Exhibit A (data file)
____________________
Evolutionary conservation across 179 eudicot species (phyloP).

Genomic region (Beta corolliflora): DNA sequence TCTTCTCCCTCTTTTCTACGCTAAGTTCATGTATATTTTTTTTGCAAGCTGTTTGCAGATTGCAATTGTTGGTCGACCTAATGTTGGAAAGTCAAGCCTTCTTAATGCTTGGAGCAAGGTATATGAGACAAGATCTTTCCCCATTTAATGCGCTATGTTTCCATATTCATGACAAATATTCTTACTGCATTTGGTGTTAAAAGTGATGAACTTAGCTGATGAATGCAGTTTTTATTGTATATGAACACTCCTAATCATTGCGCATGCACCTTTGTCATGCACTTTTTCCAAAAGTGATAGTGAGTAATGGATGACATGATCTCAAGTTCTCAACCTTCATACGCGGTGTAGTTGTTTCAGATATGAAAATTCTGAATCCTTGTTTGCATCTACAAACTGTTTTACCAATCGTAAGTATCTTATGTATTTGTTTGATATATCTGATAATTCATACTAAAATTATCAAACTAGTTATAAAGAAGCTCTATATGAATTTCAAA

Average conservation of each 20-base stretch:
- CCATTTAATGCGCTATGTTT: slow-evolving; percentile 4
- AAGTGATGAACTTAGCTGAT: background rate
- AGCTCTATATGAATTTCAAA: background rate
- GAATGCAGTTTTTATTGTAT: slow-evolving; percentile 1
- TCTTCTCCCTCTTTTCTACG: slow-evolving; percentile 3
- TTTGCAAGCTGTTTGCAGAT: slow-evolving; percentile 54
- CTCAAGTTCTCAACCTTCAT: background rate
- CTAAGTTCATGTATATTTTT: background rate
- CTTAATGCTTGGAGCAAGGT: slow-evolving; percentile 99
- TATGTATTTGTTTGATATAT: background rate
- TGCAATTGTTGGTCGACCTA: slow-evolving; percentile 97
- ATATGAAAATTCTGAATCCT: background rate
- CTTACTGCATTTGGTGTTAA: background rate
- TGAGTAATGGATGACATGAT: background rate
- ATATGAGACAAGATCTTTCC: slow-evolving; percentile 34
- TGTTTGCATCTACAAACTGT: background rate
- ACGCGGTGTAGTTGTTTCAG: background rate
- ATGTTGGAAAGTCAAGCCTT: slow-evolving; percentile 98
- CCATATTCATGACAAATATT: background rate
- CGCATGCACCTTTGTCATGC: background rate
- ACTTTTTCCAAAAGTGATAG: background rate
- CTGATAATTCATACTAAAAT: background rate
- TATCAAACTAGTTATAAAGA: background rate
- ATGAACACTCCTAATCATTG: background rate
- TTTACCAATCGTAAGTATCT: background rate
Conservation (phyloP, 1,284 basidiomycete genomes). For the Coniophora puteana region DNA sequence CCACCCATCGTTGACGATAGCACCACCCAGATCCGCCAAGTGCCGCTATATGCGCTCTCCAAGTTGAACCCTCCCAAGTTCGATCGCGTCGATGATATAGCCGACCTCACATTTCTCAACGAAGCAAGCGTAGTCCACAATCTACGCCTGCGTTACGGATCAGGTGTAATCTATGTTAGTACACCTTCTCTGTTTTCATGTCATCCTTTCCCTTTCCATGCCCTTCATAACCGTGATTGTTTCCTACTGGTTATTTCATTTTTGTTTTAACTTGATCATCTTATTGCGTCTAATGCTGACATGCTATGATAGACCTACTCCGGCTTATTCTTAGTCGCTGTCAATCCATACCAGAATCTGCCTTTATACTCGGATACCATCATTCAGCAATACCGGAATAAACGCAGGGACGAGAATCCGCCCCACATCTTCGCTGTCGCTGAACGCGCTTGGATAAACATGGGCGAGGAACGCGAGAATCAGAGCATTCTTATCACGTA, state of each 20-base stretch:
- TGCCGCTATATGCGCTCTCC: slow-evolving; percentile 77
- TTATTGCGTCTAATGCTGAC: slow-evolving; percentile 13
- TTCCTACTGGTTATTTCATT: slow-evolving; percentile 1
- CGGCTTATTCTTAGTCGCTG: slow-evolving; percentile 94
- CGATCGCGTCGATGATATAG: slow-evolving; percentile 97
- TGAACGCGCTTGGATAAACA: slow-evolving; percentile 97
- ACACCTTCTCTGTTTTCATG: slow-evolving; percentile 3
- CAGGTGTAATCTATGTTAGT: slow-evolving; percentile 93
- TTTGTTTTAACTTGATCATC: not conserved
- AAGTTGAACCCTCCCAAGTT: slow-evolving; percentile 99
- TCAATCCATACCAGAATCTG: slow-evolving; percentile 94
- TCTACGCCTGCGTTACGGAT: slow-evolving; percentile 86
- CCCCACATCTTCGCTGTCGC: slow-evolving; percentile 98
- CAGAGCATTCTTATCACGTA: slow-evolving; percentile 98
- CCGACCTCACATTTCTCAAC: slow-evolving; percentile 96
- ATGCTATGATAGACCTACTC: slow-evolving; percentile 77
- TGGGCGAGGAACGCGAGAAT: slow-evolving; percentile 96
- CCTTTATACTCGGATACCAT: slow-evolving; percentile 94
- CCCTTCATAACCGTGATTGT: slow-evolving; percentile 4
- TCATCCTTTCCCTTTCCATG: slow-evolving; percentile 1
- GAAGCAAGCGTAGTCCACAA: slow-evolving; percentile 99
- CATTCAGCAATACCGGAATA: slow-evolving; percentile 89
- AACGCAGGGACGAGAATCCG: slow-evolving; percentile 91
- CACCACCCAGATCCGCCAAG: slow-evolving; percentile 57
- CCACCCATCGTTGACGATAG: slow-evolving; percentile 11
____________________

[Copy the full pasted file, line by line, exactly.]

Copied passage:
Evolutionary conservation across 179 eudicot species (phyloP).

Genomic region (Beta corolliflora): DNA sequence TCTTCTCCCTCTTTTCTACGCTAAGTTCATGTATATTTTTTTTGCAAGCTGTTTGCAGATTGCAATTGTTGGTCGACCTAATGTTGGAAAGTCAAGCCTTCTTAATGCTTGGAGCAAGGTATATGAGACAAGATCTTTCCCCATTTAATGCGCTATGTTTCCATATTCATGACAAATATTCTTACTGCATTTGGTGTTAAAAGTGATGAACTTAGCTGATGAATGCAGTTTTTATTGTATATGAACACTCCTAATCATTGCGCATGCACCTTTGTCATGCACTTTTTCCAAAAGTGATAGTGAGTAATGGATGACATGATCTCAAGTTCTCAACCTTCATACGCGGTGTAGTTGTTTCAGATATGAAAATTCTGAATCCTTGTTTGCATCTACAAACTGTTTTACCAATCGTAAGTATCTTATGTATTTGTTTGATATATCTGATAATTCATACTAAAATTATCAAACTAGTTATAAAGAAGCTCTATATGAATTTCAAA

Average conservation of each 20-base stretch:
- CCATTTAATGCGCTATGTTT: slow-evolving; percentile 4
- AAGTGATGAACTTAGCTGAT: background rate
- AGCTCTATATGAATTTCAAA: background rate
- GAATGCAGTTTTTATTGTAT: slow-evolving; percentile 1
- TCTTCTCCCTCTTTTCTACG: slow-evolving; percentile 3
- TTTGCAAGCTGTTTGCAGAT: slow-evolving; percentile 54
- CTCAAGTTCTCAACCTTCAT: background rate
- CTAAGTTCATGTATATTTTT: background rate
- CTTAATGCTTGGAGCAAGGT: slow-evolving; percentile 99
- TATGTATTTGTTTGATATAT: background rate
- TGCAATTGTTGGTCGACCTA: slow-evolving; percentile 97
- ATATGAAAATTCTGAATCCT: background rate
- CTTACTGCATTTGGTGTTAA: background rate
- TGAGTAATGGATGACATGAT: background rate
- ATATGAGACAAGATCTTTCC: slow-evolving; percentile 34
- TGTTTGCATCTACAAACTGT: background rate
- ACGCGGTGTAGTTGTTTCAG: background rate
- ATGTTGGAAAGTCAAGCCTT: slow-evolving; percentile 98
- CCATATTCATGACAAATATT: background rate
- CGCATGCACCTTTGTCATGC: background rate
- ACTTTTTCCAAAAGTGATAG: background rate
- CTGATAATTCATACTAAAAT: background rate
- TATCAAACTAGTTATAAAGA: background rate
- ATGAACACTCCTAATCATTG: background rate
- TTTACCAATCGTAAGTATCT: background rate
Conservation (phyloP, 1,284 basidiomycete genomes). For the Coniophora puteana region DNA sequence CCACCCATCGTTGACGATAGCACCACCCAGATCCGCCAAGTGCCGCTATATGCGCTCTCCAAGTTGAACCCTCCCAAGTTCGATCGCGTCGATGATATAGCCGACCTCACATTTCTCAACGAAGCAAGCGTAGTCCACAATCTACGCCTGCGTTACGGATCAGGTGTAATCTATGTTAGTACACCTTCTCTGTTTTCATGTCATCCTTTCCCTTTCCATGCCCTTCATAACCGTGATTGTTTCCTACTGGTTATTTCATTTTTGTTTTAACTTGATCATCTTATTGCGTCTAATGCTGACATGCTATGATAGACCTACTCCGGCTTATTCTTAGTCGCTGTCAATCCATACCAGAATCTGCCTTTATACTCGGATACCATCATTCAGCAATACCGGAATAAACGCAGGGACGAGAATCCGCCCCACATCTTCGCTGTCGCTGAACGCGCTTGGATAAACATGGGCGAGGAACGCGAGAATCAGAGCATTCTTATCACGTA, state of each 20-base stretch:
- TGCCGCTATATGCGCTCTCC: slow-evolving; percentile 77
- TTATTGCGTCTAATGCTGAC: slow-evolving; percentile 13
- TTCCTACTGGTTATTTCATT: slow-evolving; percentile 1
- CGGCTTATTCTTAGTCGCTG: slow-evolving; percentile 94
- CGATCGCGTCGATGATATAG: slow-evolving; percentile 97
- TGAACGCGCTTGGATAAACA: slow-evolving; percentile 97
- ACACCTTCTCTGTTTTCATG: slow-evolving; percentile 3
- CAGGTGTAATCTATGTTAGT: slow-evolving; percentile 93
- TTTGTTTTAACTTGATCATC: not conserved
- AAGTTGAACCCTCCCAAGTT: slow-evolving; percentile 99
- TCAATCCATACCAGAATCTG: slow-evolving; percentile 94
- TCTACGCCTGCGTTACGGAT: slow-evolving; percentile 86
- CCCCACATCTTCGCTGTCGC: slow-evolving; percentile 98
- CAGAGCATTCTTATCACGTA: slow-evolving; percentile 98
- CCGACCTCACATTTCTCAAC: slow-evolving; percentile 96
- ATGCTATGATAGACCTACTC: slow-evolving; percentile 77
- TGGGCGAGGAACGCGAGAAT: slow-evolving; percentile 96
- CCTTTATACTCGGATACCAT: slow-evolving; percentile 94
- CCCTTCATAACCGTGATTGT: slow-evolving; percentile 4
- TCATCCTTTCCCTTTCCATG: slow-evolving; percentile 1
- GAAGCAAGCGTAGTCCACAA: slow-evolving; percentile 99
- CATTCAGCAATACCGGAATA: slow-evolving; percentile 89
- AACGCAGGGACGAGAATCCG: slow-evolving; percentile 91
- CACCACCCAGATCCGCCAAG: slow-evolving; percentile 57
- CCACCCATCGTTGACGATAG: slow-evolving; percentile 11